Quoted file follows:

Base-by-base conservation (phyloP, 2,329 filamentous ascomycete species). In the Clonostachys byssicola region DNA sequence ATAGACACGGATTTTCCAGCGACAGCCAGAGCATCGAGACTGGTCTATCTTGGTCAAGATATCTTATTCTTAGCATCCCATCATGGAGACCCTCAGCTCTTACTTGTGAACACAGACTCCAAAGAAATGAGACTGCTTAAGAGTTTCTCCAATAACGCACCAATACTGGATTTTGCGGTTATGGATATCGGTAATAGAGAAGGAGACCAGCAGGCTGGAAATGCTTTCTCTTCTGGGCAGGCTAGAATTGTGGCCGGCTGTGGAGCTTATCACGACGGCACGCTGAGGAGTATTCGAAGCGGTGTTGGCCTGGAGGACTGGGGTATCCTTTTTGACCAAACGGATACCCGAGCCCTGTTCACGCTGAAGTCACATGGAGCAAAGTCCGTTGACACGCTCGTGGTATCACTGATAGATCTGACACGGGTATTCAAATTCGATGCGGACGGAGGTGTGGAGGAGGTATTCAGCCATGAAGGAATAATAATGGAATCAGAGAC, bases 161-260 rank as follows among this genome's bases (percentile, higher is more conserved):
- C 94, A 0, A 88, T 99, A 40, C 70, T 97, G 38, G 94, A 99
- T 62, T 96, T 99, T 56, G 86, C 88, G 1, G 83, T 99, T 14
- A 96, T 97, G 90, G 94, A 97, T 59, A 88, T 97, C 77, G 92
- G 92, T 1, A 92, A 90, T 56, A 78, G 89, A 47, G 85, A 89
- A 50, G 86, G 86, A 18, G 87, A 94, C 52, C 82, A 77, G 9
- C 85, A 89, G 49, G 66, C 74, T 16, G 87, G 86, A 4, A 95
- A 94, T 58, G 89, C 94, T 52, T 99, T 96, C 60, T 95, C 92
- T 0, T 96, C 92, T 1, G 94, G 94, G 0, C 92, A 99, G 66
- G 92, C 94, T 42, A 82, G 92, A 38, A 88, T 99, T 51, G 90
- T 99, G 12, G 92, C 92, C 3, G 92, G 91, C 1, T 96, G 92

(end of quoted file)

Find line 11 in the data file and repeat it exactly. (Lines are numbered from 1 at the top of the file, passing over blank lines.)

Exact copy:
- T 99, G 12, G 92, C 92, C 3, G 92, G 91, C 1, T 96, G 92